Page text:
Review History

To increase transparency, PeerJ operates a system of 'optional signed reviews and history'. This takes two forms: (1) peer reviewers are encouraged, but not required, to provide their names (if they do so, then their profile page records the articles they have reviewed), and (2) authors are given the option of reproducing their entire peer review history alongside their published article (in which case the complete peer review process is provided, including revisions, rebuttal letters and editor decision letters).

New to public reviews? Learn more about optional signed reviews and how to write a better rebuttal letter.


  • The initial submission of this article was received on December 4th, 2013 and was peer-reviewed by 2 reviewers and the Academic Editor.
  • The Academic Editor made their initial decision on December 31st, 2013.
  • The first revision was submitted on February 11th, 2014 and was reviewed by 1 reviewer and the Academic Editor.
  • A further revision was submitted on April 3rd, 2014 and was reviewed by the Academic Editor.
  • The article was Accepted by the Academic Editor on April 4th, 2014.

Version 0.3 (accepted)

· · Academic Editor


Thank you to the co-authors and to the reviewers who have worked hard on this contribution. At this point, the authors have dealt with the various points mentioned by the reviewers and by me and the paper is acceptable for publication in PeerJ.

Version 0.2

· · Academic Editor

Major Revisions

Thanks to the authors for their revisions and to one of the reviewers for re-reviewing the paper.

The reviewer suggests "major revisions." Reading the suggestions, it seems to me that while the suggested revisions are reasonably major, they do sit substantially closer to the minor side of the spectrum as they mainly entail changing the analysis and presentation/interpretation of the data. In addition, the reviewer does mention substantial improvement.

In terms of one of the reviewer's suggestions, namely:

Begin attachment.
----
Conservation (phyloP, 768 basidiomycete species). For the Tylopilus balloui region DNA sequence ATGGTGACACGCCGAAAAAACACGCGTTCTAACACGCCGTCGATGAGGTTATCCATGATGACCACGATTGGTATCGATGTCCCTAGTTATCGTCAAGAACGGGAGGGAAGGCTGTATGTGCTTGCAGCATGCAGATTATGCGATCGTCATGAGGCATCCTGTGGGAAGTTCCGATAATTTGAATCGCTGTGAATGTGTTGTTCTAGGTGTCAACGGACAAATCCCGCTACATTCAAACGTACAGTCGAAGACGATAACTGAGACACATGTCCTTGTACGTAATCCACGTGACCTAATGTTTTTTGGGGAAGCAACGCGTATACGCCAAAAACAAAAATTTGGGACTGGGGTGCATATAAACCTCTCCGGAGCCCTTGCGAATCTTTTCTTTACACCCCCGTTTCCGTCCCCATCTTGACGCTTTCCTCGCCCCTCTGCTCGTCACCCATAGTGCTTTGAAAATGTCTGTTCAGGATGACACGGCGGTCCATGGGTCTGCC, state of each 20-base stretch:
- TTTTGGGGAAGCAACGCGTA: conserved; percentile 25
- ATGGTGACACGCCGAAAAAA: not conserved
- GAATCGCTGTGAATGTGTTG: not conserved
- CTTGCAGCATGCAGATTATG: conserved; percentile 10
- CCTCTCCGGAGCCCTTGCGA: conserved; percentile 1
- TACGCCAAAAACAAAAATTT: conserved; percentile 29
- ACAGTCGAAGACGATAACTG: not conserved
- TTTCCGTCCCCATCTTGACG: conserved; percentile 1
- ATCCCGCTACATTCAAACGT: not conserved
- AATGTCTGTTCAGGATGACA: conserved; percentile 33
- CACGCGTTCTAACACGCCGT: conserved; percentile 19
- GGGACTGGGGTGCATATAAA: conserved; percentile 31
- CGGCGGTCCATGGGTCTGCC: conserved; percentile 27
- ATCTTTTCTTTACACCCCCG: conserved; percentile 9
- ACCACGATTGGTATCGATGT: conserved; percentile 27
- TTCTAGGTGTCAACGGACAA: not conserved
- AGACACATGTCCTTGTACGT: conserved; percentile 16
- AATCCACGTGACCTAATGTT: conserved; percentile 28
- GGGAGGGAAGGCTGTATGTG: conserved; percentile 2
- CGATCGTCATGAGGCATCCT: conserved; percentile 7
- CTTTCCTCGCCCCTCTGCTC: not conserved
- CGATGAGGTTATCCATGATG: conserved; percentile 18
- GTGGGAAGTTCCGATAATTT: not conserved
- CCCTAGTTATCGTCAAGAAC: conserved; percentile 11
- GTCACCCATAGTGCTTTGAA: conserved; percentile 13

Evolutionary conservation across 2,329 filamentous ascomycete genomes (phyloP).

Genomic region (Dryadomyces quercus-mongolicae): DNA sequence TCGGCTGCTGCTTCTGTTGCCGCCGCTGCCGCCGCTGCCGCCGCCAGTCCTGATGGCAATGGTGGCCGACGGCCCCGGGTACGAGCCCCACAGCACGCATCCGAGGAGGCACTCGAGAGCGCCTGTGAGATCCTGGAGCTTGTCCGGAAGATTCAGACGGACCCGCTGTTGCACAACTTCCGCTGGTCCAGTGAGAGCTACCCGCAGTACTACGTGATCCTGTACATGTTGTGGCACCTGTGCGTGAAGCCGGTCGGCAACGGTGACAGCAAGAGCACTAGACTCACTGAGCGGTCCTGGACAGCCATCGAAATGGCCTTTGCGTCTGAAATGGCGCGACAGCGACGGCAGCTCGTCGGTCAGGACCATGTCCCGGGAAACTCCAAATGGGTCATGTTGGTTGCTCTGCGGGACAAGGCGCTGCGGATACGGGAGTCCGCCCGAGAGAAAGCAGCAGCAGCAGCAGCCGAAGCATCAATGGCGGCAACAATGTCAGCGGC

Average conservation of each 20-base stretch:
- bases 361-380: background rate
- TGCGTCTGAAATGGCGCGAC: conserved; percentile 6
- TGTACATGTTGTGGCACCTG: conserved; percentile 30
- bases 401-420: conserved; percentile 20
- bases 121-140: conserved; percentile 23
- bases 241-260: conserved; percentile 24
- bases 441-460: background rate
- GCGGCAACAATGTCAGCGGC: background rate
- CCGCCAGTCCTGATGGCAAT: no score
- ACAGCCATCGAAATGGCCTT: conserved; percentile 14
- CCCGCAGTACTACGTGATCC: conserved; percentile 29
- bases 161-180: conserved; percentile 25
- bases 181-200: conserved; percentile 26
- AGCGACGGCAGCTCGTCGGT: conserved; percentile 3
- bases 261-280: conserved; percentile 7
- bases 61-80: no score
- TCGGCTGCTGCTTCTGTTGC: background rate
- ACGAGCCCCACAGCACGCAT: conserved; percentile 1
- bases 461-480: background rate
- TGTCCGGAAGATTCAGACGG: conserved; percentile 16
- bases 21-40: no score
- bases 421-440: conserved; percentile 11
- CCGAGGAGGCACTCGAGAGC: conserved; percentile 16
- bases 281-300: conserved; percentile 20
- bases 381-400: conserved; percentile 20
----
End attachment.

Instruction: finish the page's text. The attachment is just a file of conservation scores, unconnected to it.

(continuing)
"The difference in sampling between ramets A and B vs. C and D is very confusing and does not add to the story. While the results do serve as a confirmation, they also distract from the overall story. I think the article could be streamlined if these data were removed from the study. It could be mentioned in the results that further confirmation of controls were carried out using samples collected in 2010, etc. However, incorporating these data with the earlier collected samples muddles the overall message and detracts from the story." are my thoughts. Assuming the authors agree to remove C and D data from the main MS, it would still be useful to mention the confirmation from 2010 samples and to point to a supplementary file with the data and an appropriate figure or data. That way these important data will not be lost, and anyone who wants to judge the confirmation for themselves can do so.

I would like to encourage the authors to adjust this MS and/or sufficiently rebut the reviewer's thoughts, and I'd again like to thank everyone for taking part in this important process of scientific communication.


Basic reporting

No comments.

Experimental design

Inoculation and Tissue Sampling - The authors have improved this section greatly. My major concern, now that I better understand the material under investigation, is that the use of the controls (ramets C and D) seem out of place. I don't believe that these samples are necessary. It adds confusion and raises questions regarding the experimental design. I believe the story would be much cleaner if these samples were removed from the study and the focus be shifted to ramets A and B. The difference in sampling between ramets A and B vs. C and D is very confusing and does not add to the story. While the results do serve as a confirmation, they also distract from the overall story. I think the article could be streamlined if these data were removed from the study. It could be mentioned in the results that further confirmation of controls were carried out using samples collected in 2010, etc. However, incorporating these data with the earlier collected samples muddles the overall message and detracts from the story.

Validity of the findings

I find it difficult to understand and interpret the authors data, particularly figure 3, in its current format. A major limitation of the study is the low number of biological replicates which makes interpretation of the data difficult. However, this limitation is decreased because of the authors use of LMD. The difficulty associated with RNA isolation from LMD samples is understood, and should be made clear in the text for the reader as well. I would suggest that instead of attempting to force the data and make it behave as if there were biological replicates/technical replicates (figure 3) that the authors present the data on a replicate by replicate basis. The numbers could be presented just as easily in a table format, with each replicate being a separate row, and individual expression values present. Letting the individual replicates stand on their own will allow the reader to better understand the tedious and time consuming nature of LMD experiments. I would refer the authors to Li et al. 2007 which will help in clarification of this point.